Unplugged Prep

Thanks to the LSAT Unplugged study plan, Corey got a 161 on the October 2012 LSAT

Corey’s LSAT Diary

A bit about me…

 – I’m a divorced dad (have custody 1 night/week and every other weekend)

 – I work a full-time job

 – My undergrad was in Engineering

 – I’ve historically been a good test-taker, but this was the first meaningful test I’ve taken in over a decade

When I determined I might be interested in law school and started researching, I realized the importance of the LSAT score.  Without researching the LSAT, I found the full sample LSAT on the LSAC website and took it (Steve does not recommend you do this, but I hadn’t come across this website yet).

I took the sample LSAT timed, and with no practice or idea of what was on the test, I scored a 151.  I knew that, given the law schools I’m applying to, I wanted a target score in the 155 range, I was sure that with some studying and prep I could reach that goal.

Here’s my section-by-section “advice.” Hopefully, some of these tidbits will help.  Going by each section of the test…


 – Given my math/science brain, the logic games came SOMEWHAT easily to me.  For other people with the same strengths, I would challenge them to thoroughly complete the set-up every single time.  For me, it was very tempting to cruise through the simple set-up without making any inferences – jumping to the questions and start knocking out the general questions and then “powering through” the rest.  During the study process I was able to kick that BAD habit.  For me, learning when/how to make inferences or to create the possible scenarios to the games was more difficult than actually doing it.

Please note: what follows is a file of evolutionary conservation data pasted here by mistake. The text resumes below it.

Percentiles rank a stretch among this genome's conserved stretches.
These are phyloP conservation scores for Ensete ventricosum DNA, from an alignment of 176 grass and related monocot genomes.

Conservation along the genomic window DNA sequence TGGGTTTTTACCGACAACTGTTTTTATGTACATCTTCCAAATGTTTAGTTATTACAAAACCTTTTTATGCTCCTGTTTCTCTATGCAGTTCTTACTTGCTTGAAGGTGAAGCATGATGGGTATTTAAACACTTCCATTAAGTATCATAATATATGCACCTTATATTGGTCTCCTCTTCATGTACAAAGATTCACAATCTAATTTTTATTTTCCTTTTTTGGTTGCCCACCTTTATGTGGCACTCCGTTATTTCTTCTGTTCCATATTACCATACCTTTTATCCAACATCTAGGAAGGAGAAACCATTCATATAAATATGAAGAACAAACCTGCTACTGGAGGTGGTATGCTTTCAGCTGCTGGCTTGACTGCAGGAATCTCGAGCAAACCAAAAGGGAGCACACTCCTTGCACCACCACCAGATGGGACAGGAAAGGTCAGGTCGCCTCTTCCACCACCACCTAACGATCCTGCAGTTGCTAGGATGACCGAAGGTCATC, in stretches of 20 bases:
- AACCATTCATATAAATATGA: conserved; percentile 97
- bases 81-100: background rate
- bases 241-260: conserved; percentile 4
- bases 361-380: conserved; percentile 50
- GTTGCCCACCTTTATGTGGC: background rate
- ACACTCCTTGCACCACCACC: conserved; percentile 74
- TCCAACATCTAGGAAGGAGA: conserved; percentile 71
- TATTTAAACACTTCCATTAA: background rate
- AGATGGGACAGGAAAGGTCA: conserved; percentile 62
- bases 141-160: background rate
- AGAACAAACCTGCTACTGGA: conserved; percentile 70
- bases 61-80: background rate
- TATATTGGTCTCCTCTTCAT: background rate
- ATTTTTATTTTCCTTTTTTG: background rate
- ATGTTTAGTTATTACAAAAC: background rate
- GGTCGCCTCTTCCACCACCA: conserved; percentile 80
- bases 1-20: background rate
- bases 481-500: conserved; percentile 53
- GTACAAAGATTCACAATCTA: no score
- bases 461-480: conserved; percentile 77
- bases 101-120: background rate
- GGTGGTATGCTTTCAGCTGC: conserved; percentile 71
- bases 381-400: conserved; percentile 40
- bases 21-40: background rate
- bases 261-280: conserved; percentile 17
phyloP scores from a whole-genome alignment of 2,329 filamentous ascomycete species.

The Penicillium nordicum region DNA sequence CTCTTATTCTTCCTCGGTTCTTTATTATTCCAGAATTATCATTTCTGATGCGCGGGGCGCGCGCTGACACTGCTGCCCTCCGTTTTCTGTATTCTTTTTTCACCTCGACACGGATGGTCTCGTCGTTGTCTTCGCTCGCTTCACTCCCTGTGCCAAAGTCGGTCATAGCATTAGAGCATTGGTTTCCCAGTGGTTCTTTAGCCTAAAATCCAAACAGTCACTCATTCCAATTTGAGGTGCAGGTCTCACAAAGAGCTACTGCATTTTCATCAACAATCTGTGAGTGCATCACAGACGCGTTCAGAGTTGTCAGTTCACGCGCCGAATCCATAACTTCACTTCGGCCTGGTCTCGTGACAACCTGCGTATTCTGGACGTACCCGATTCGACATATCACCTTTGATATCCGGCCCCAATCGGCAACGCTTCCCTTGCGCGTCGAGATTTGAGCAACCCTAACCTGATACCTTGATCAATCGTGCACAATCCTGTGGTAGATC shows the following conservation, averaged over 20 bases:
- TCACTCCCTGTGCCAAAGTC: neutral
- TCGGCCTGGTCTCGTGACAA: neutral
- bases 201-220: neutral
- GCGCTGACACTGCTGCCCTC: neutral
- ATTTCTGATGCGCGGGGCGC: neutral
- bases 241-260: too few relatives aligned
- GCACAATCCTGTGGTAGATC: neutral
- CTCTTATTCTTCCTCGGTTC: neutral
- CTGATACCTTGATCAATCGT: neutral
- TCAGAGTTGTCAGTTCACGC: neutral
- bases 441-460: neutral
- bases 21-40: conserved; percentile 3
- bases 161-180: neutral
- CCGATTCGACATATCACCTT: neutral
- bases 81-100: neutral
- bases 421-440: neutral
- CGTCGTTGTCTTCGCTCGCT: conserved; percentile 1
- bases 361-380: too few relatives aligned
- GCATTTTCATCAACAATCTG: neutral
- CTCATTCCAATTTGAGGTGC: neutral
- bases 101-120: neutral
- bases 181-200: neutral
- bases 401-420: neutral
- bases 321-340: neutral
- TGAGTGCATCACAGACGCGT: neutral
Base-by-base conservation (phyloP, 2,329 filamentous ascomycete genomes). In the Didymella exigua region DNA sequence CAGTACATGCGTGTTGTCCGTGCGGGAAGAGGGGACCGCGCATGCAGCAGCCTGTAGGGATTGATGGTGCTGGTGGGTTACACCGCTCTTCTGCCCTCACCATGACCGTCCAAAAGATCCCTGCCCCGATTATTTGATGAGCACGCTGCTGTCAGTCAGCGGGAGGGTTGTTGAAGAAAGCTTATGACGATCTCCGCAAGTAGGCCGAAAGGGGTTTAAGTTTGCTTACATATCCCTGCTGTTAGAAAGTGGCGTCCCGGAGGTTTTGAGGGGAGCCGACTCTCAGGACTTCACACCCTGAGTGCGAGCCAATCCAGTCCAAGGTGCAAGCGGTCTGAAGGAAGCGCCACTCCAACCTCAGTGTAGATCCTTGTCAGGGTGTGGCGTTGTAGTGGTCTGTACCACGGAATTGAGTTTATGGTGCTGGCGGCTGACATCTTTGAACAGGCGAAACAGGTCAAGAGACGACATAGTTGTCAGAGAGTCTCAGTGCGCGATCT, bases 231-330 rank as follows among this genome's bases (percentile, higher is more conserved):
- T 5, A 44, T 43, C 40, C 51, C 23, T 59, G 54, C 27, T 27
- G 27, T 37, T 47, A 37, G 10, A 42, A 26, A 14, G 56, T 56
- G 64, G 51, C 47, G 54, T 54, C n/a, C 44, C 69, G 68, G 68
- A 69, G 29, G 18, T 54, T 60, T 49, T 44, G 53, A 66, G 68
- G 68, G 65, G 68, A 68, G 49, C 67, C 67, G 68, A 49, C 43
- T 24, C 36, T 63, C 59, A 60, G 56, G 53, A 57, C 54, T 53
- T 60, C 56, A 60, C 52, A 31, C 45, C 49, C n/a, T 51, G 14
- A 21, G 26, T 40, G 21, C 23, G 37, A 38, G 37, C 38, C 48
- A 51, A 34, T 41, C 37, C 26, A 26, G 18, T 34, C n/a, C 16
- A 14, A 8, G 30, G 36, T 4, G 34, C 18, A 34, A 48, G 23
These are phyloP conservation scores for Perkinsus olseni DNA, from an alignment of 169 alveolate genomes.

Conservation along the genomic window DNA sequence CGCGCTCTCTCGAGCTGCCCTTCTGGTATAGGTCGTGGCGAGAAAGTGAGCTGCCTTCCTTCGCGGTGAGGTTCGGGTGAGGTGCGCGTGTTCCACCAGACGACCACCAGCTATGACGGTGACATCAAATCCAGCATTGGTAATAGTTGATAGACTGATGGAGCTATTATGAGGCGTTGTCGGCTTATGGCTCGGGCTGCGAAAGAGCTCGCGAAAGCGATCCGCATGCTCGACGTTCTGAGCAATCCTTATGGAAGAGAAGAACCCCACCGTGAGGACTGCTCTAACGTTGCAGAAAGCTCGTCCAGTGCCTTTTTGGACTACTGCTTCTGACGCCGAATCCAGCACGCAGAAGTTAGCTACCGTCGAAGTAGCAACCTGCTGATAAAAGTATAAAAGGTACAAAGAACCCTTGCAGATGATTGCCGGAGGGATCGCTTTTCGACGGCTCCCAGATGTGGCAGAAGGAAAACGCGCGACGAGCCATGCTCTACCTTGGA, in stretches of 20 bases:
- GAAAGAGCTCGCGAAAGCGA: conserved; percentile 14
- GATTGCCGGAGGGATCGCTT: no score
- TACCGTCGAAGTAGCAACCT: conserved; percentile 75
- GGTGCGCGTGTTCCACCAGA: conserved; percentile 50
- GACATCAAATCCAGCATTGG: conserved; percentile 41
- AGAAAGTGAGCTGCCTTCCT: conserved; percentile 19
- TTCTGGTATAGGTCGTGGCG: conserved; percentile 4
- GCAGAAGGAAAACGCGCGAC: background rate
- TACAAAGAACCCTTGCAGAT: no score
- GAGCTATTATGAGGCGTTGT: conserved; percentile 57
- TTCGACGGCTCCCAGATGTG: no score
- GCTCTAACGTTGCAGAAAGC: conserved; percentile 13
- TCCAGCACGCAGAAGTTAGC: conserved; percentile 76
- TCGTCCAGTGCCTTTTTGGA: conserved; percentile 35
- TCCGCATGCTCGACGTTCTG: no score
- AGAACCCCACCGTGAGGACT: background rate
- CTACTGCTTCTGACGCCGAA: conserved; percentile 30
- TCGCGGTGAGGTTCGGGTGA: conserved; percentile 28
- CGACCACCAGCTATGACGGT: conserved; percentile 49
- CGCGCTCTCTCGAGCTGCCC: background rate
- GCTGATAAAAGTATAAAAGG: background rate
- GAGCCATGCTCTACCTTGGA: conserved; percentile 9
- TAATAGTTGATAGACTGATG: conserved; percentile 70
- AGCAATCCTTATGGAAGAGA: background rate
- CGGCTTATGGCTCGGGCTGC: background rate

– I saw the least improvement here, no matter how hard I tried.  It was frustrating that I couldn’t narrow it down to a couple of question types.

 – The pattern I did notice once I started practicing complete LR sections was that I did well on earlier questions in the section, but poor towards the ends when they’re harder… which leads to:

 – The most important lesson I learned with LR was the pacing.  I could easily get this section done in 25 minutes but would also always miss 7+ questions by doing that.  I trained myself to look at my watch after the first 10 questions, hoping to be at the 10-minute mark; after question 17, I wanted to be at 20 minutes; finish the section at/around 32 minutes, and go back and re-examine any questions I “circled” because I was unsure about my answer choice.  This kept me on a pace to knock out the easier ones, and from going too fast during the harder parts.


 – This is the section that I feared the most but I actually ended up liking it.

 – What worked for me was to read and notate/underline sparingly but often.  By this I mean underline any word – not sentence or phrase – words you think you might need to key in on while answering the questions; put a quick Before/After or A1/A2 when a opposing viewpoints come into play, etc.  And after finishing the passage I would do a quick mental outline of how the passage was structured.  Was it a linear trip from one point to another?  Was it an examination of a historical event?